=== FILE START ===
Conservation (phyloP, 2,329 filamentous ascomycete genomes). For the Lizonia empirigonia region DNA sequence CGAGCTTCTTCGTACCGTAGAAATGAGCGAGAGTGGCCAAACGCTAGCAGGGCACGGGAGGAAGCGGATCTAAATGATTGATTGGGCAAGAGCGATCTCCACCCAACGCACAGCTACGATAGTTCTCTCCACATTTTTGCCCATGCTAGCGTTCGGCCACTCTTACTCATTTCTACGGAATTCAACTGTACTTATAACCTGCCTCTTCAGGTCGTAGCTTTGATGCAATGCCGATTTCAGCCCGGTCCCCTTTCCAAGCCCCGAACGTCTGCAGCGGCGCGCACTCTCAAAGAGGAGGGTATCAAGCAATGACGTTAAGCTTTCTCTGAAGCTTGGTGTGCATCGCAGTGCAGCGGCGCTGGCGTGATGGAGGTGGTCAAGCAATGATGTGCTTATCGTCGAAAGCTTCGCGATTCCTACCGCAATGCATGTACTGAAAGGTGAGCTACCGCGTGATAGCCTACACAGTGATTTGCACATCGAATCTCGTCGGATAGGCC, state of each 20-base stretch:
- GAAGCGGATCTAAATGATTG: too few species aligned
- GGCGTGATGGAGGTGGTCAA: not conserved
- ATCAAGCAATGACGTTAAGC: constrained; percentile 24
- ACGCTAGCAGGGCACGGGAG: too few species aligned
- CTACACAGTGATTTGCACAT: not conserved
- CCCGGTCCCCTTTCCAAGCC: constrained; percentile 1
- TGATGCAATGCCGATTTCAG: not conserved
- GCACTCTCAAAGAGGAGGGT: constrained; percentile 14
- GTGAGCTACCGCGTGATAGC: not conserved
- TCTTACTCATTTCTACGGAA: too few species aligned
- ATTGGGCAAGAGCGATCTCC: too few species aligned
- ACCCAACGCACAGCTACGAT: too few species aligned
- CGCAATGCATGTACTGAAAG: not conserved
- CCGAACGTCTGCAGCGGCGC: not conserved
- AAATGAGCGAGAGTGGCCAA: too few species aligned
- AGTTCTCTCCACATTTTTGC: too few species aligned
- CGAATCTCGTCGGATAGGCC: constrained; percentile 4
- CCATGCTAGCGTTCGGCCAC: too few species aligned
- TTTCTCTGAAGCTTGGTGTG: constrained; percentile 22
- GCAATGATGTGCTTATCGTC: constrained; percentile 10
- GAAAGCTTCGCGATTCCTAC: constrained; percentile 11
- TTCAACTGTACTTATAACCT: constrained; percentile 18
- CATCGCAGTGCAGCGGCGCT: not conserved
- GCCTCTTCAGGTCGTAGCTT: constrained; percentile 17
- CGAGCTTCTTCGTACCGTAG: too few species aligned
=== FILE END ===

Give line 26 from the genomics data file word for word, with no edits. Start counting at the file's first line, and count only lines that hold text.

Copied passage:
- CGAGCTTCTTCGTACCGTAG: too few species aligned